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Oliver Otis Howard, Autobiography of Oliver Otis Howard, major general , United States army : volume 2 58 0 Browse Search
Edward Alfred Pollard, The lost cause; a new Southern history of the War of the Confederates ... Drawn from official sources and approved by the most distinguished Confederate leaders. 57 1 Browse Search
Rebellion Record: a Diary of American Events: Documents and Narratives, Volume 2. (ed. Frank Moore) 56 0 Browse Search
Southern Historical Society Papers, Volume 5. (ed. Reverend J. William Jones) 56 0 Browse Search
John Harrison Wilson, The life of Charles Henry Dana 48 0 Browse Search
Horace Greeley, The American Conflict: A History of the Great Rebellion in the United States of America, 1860-65: its Causes, Incidents, and Results: Intended to exhibit especially its moral and political phases with the drift and progress of American opinion respecting human slavery from 1776 to the close of the War for the Union. Volume I. 43 5 Browse Search
Philip Henry Sheridan, Personal Memoirs of P. H. Sheridan, General, United States Army . 38 2 Browse Search
C. Edwards Lester, Life and public services of Charles Sumner: Born Jan. 6, 1811. Died March 11, 1874. 36 0 Browse Search
Raphael Semmes, Memoirs of Service Afloat During the War Between the States 33 1 Browse Search
Rebellion Record: a Diary of American Events: Documents and Narratives, Volume 10. (ed. Frank Moore) 32 0 Browse Search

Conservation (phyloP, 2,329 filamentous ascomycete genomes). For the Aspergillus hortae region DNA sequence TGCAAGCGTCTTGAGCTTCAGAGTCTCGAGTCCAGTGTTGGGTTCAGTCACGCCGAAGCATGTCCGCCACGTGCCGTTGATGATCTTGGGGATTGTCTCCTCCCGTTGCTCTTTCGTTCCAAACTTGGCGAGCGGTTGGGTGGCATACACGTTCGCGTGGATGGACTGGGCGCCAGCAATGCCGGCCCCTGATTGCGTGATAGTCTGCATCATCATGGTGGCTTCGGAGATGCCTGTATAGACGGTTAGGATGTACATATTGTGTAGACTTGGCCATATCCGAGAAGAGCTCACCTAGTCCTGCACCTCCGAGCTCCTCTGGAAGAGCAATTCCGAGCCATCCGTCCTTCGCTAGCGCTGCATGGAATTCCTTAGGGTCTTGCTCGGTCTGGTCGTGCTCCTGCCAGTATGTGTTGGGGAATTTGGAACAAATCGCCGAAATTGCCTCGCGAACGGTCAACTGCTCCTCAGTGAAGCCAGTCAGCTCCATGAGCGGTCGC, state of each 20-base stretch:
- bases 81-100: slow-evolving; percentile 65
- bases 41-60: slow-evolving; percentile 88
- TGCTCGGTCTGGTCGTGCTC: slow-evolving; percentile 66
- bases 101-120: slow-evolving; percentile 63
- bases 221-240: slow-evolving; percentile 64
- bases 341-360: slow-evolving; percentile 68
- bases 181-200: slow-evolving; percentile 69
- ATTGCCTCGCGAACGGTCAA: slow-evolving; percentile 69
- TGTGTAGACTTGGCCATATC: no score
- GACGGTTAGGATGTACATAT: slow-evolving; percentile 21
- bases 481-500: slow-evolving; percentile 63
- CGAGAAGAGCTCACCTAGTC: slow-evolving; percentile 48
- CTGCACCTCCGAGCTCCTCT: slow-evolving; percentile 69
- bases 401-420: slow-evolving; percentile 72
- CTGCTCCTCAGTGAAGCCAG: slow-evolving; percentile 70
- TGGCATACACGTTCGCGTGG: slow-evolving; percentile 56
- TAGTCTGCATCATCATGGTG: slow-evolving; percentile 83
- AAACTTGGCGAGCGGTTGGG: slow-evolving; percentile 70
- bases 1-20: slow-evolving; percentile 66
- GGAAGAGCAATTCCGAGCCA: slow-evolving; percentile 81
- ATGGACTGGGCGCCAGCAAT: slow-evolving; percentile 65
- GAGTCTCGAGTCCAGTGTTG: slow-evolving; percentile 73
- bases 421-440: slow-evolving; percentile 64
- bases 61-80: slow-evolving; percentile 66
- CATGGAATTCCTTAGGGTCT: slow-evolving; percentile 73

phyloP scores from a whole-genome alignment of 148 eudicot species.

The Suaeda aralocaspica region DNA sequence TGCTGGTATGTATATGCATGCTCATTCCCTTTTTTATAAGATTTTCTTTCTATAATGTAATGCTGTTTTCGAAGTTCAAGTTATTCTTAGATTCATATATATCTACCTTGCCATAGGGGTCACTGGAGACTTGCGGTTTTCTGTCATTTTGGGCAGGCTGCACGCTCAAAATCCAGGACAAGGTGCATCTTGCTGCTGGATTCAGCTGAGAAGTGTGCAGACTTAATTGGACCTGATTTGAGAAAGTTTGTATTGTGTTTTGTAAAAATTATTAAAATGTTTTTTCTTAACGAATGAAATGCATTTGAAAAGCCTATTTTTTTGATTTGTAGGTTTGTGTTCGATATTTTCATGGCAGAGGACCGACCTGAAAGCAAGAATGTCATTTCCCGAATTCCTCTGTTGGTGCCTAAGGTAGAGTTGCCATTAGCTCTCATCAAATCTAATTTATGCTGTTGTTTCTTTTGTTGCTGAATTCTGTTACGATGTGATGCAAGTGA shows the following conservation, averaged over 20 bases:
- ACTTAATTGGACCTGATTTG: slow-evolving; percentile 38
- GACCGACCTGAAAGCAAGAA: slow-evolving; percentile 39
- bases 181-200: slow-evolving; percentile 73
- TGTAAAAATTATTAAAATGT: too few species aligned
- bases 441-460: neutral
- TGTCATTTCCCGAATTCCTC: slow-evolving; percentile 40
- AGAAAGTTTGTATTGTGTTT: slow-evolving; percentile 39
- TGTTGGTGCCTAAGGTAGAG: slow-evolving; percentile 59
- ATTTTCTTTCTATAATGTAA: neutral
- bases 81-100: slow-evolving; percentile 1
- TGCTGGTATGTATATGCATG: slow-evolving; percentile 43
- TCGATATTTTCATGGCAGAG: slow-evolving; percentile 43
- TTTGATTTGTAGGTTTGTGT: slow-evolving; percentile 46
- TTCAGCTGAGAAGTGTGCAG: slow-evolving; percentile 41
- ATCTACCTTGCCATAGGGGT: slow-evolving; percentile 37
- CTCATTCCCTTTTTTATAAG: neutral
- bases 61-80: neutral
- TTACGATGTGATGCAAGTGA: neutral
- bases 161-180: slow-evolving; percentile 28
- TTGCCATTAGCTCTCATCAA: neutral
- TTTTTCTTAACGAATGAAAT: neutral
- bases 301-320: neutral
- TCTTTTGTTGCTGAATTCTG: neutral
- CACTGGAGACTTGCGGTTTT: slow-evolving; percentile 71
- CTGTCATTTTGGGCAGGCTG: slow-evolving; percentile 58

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Browsing named entities in Rebellion Record: a Diary of American Events: Documents and Narratives, Volume 8. (ed. Frank Moore). You can also browse the collection for Andrew Johnson or search for Andrew Johnson in all documents.

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n the left of my second and third lines on the slope of the ridge, General Geary's division advancing still further to the left in the valley; at the same time General Osterhaus's division was advancing to the east side of the ridge to my right. We continued the advance, meeting and driving more of the enemy northward on the ridge. At the same time heavy firing was going on a couple of miles to our front. As we approached, it seemed to be advancing toward us, which turned out to be General Johnson's division, Fourteenth corps, driving the enemy south on the ridge. When his lines and ours approached within eight hundred or nine hundred yards of each other, the enemy's forces, between us, threw down their arms, and firing and destruction of life ceased; and it appeared to me that we had more prisoners between than we had men in our own lines. Here we disposed of prisoners, cared for the wounded, buried the dead, and rested for the night. Colonel Suman and Major Hale, with their
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